That possibility had not occurred to her. Her youngest child was eight years old. Her husband had had a vasectomy years earlier.
“I was raped,” she told the doctor, having only used the word assaulted until that moment.
Yes, she was pregnant.
Others urged her to have an abortion–to get rid of the reminder sure to haunt the rest of her days.
Imagine the physical pain along with the realization that you've lost the sense of security most of us carry within us. Imagine the feeling of lost control over your life.
The argument for abortion in the case of rape is supposed to be one of compassion. How can we ask a woman so violated to carry the reminder of her attacker, to bring this reminder to life, to look him or her in the face every day (as we disregard the possibility of adoption)?
Now imagine people telling you what you have to do. What you can’t do. You have to abort. You can’t keep what came from rape. Imagine many people telling you what you MUST do. So many voices saying the same thing.
But she felt protective of the life within her.
“I couldn’t protect myself. Him I could protect. . . . The more I heard how easy it would be [to have an abortion], the more I felt protective.
Her husband’s reaction?
“This is a gift. This is something beautiful that came from something horrible.”
(What a gift is such a man.)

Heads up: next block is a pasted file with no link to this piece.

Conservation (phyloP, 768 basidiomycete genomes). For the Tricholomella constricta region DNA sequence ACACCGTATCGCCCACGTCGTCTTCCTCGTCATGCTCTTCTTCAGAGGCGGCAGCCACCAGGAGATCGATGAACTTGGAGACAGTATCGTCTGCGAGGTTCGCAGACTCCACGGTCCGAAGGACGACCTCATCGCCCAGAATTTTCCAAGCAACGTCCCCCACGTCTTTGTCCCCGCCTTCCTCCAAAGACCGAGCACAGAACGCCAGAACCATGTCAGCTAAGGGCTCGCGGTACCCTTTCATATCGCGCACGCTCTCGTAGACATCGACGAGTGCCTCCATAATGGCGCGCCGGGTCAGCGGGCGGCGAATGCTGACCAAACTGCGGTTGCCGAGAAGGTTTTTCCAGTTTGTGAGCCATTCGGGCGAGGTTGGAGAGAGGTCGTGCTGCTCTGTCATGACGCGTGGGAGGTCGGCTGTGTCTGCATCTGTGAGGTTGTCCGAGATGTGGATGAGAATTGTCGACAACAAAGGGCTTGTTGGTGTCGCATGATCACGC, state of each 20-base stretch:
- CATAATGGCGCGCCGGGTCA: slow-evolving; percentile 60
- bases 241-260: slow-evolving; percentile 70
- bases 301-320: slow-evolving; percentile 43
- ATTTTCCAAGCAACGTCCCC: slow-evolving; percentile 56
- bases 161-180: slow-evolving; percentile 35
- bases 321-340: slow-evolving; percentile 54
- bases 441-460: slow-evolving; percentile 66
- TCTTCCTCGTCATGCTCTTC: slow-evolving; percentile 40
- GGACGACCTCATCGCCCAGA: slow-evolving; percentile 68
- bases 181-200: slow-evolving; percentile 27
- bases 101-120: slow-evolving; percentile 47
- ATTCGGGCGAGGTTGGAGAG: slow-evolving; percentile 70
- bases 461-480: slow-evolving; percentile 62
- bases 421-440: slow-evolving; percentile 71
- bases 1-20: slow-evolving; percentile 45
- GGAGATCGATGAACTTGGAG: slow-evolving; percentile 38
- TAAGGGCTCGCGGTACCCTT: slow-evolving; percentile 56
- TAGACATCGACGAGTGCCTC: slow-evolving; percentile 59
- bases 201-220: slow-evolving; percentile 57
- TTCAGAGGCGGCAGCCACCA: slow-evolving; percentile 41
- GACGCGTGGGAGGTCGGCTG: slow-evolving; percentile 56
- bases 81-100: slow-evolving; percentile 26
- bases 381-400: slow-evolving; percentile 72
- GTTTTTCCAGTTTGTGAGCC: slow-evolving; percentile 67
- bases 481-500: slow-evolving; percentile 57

She says, “My son is a reminder that every day we can rise above our circumstances. . . . He came into our lives when we were hurting and broken and he healed our family.”
Jennifer Christie has lived that reality. She looks into her reminder’s face every day.
But years later, she does not see “some rapist’s child.” She sees “God’s child.” His name is Joshua. And he is beautiful.
The voices that would have snuffed out his life were many. And Jennifer says, “Those voices were loud.
“But little boy, we loved you louder.”
Only a loud love can drown out the voices that would tell us that an innocent life must end because of the evil of someone else.
See beauty. See that there are no rapists’ children. There are only God’s children.
About the Author
Author Nancy E. Head was a single mother with five children under the age of 14 when many in the Church came to her aid. Her story illustrates common problems in our society such as the fracturing of families and communities, reflecting a splintering Church. Alienated families and a riven Church cannot minister as effectively to their own members or others until they find accord. Nancy is the author of Restoring the Shattered: Illustrating Christ's Love Through the Church in One Accord.
You can read Nancy’s HEADlines column on the 4th Saturday each month here at Mustard Seed Sentinel.